[vc_row][vc_column][vc_column_text]Another month, another red number.
The general trend for console and handheld hardware sales continued to slide for the month of February, as did the industry as a whole. Retail revenue – digital sales not included – sank by 25% versus a year ago, shedding more than $200 million from 2011. The hardware sector plunged by 36% to $244.2 million in revenue. Retail software revenue declined by 27% to just shy of $370 million, and even the accessories sector posted a 3% drop. All in all, despite notable releases like Dead Space 3 and Fire Emblem and the hope for continued strength from DmC, the results were worse than many analysts projected and signals continued weakness in the traditional video game sector which is slated to last for much of 2013 at the very least.
There are several factors at work here that may help to explain these declines. For starters, disposable incomes have been down thanks to increases in payroll tax withholding. This decreases take-home pay for workers and leaves less money to spend all around. Another factor is the delay of the tax filing season and delayed receipts of tax returns. February is typically a stronger month for video game sales because tax returns often lead to more luxury purchases… including video game software and hardware. This year has seen tax returns going out later, and many consumers are electing to save that money or use it to pay down debt. It remains to be seen if delayed tax returns will lead to stronger March spending, especially with several key games seeing release this month.
Finally, as this “longest generation” continues, fewer are buying new hardware because saturation is being reached – especially at current price points. If price drops occur, it’s possible that consumers may bite and buy additional hardware; however, after 6-7 years, most who want a particular console or consoles have acted already.
Editor’s Note: The hardware sales numbers referenced in this column are culled from both official NPD data and unofficially shared extrapolations and unit sales ranges via reliable sources on NeoGAF. Please be aware that NPD data is available on a subscription basis and not all data is released to the public, so some numbers cannot be verified and are accepted by the author as credible for this piece.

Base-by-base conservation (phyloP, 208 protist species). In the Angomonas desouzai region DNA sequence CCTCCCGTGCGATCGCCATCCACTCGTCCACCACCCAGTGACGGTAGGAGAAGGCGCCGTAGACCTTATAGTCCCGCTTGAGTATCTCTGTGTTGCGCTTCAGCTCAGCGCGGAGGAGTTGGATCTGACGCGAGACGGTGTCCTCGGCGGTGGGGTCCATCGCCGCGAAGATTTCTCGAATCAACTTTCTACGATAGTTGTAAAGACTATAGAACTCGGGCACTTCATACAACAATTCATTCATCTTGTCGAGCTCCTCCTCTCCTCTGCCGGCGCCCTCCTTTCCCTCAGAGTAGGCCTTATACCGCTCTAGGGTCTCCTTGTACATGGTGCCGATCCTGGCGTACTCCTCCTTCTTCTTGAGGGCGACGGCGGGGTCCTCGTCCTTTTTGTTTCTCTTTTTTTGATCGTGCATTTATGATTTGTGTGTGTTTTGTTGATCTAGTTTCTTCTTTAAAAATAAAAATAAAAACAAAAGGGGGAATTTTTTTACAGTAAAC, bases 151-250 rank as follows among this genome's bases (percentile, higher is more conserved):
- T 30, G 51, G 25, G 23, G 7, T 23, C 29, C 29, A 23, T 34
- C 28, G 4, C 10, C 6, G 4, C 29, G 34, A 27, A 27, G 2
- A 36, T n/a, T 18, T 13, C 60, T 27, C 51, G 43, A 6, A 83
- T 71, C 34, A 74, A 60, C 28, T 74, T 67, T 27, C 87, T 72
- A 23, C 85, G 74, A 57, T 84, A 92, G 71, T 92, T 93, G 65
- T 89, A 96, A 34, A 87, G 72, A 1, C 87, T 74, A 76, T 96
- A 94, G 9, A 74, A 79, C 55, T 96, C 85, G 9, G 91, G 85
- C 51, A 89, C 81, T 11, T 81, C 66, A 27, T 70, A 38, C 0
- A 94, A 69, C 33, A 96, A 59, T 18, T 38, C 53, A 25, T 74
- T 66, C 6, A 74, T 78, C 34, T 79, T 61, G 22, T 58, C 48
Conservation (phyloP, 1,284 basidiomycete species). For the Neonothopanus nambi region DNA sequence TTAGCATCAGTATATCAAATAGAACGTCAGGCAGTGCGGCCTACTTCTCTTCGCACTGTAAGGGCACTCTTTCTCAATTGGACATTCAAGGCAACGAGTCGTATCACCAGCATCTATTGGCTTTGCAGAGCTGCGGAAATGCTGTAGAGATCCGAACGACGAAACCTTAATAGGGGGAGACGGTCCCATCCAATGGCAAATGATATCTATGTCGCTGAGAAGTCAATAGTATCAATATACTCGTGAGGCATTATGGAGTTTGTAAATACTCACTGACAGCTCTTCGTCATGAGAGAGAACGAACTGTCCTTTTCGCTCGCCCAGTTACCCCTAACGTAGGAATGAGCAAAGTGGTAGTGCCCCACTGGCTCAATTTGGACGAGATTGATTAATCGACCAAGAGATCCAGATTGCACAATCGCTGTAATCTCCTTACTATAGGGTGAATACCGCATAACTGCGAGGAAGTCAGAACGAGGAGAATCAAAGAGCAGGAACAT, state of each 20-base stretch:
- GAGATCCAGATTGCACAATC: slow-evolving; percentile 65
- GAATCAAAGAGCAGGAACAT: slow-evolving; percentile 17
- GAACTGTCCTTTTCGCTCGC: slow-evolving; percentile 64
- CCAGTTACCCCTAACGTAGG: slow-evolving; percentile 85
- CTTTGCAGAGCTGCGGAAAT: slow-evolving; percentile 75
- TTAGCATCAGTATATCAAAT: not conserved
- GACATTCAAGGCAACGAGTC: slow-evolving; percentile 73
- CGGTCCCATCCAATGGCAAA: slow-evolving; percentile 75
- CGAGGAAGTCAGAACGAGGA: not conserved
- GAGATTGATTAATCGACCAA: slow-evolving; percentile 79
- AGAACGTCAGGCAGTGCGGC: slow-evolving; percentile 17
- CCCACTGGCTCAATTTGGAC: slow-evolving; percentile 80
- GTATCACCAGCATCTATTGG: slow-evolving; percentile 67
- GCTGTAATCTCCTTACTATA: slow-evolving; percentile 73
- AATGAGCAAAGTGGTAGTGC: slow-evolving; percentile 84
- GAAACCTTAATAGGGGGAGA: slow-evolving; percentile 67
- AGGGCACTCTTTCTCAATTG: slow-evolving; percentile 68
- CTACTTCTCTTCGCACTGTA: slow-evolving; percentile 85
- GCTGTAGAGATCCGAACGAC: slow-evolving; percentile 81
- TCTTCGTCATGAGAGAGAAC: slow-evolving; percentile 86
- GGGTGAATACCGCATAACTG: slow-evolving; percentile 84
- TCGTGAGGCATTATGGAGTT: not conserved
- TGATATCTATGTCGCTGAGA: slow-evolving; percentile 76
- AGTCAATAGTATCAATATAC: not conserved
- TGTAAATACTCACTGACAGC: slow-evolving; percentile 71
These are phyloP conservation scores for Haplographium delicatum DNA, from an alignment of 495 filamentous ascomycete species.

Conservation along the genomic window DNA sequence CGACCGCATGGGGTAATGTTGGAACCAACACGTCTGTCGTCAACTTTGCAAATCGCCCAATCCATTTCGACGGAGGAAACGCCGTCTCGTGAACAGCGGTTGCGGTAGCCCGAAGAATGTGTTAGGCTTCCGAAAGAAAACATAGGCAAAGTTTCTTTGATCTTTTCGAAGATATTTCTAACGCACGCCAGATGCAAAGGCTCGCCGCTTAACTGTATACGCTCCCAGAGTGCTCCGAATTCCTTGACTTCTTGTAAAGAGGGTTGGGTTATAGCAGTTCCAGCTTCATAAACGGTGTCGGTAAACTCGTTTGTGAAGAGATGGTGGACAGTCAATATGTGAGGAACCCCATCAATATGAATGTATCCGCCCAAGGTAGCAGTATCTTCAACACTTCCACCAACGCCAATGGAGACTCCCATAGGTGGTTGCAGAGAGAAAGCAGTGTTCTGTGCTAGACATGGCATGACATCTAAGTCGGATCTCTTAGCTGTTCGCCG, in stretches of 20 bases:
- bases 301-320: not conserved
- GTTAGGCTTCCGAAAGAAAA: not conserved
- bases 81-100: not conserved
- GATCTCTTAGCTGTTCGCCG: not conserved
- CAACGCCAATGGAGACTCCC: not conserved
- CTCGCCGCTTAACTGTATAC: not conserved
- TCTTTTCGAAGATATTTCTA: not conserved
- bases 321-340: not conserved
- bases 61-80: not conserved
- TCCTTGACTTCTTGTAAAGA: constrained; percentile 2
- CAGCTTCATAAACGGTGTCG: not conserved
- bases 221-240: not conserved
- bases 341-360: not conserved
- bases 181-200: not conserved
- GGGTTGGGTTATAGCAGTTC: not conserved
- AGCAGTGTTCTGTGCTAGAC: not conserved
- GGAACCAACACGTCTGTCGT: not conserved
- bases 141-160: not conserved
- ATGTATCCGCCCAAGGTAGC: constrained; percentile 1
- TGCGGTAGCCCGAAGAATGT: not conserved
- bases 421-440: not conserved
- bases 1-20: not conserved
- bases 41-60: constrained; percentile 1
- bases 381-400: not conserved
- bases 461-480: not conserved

Let’s break down the specifics:
The Xbox 360 continues to be unstoppable here in the United States. Although 302,000 units sold was 29% lower than February of 2012, it’s still a pretty good number considering the age of the platform and the price point, which is still high. Of the ten best-selling games at retail for the month, seven sold the most on the Xbox 360 platform, including the top four games overall. There’s no question that the Xbox 360 has peaked and is in gradual decline leading up to and shortly after the release of Microsoft’s follow-up platform, but there aren’t any signs of Microsoft losing the top spot anytime soon. March could see potentially closer competition from the PlayStation 3 (thanks to MLB 13: The Show and God of War: Ascension) and the 3DS (thanks to a new skin/color for the 3DS XL and limited-time price drops for some retailers), but until one of these two knocks the 360 from its perch, there’s no reason to confidently predict another repeat this month.
The PlayStation 3 finished in the second spot once again, moving a decent 263,000 units. It is a 27% decline from last year, but, like the Xbox 360, the platform is getting long in the tooth and still selling respectably. A surprising boost came from Sly Cooper: Thieves in Time, which came in ninth on the retail software chart and a decent showing for Metal Gear Rising: Revengeance for the PlayStation 3 likely helped. It seems as though the PlayStation 3 is getting nestled into the second spot with some consistency, though it will be interesting to see how the two key exclusives for March in MLB 13 and God of War affect the standings. A price drop most likely helps move the sales needle on the PlayStation 3, but questions of timing and how much the drop should be remain. It’s not an open-and-shut case to justify a price drop given that sales results for 2013 haven’t really been that bad. It’s something to watch as we move into the spring months and the second quarter of 2013.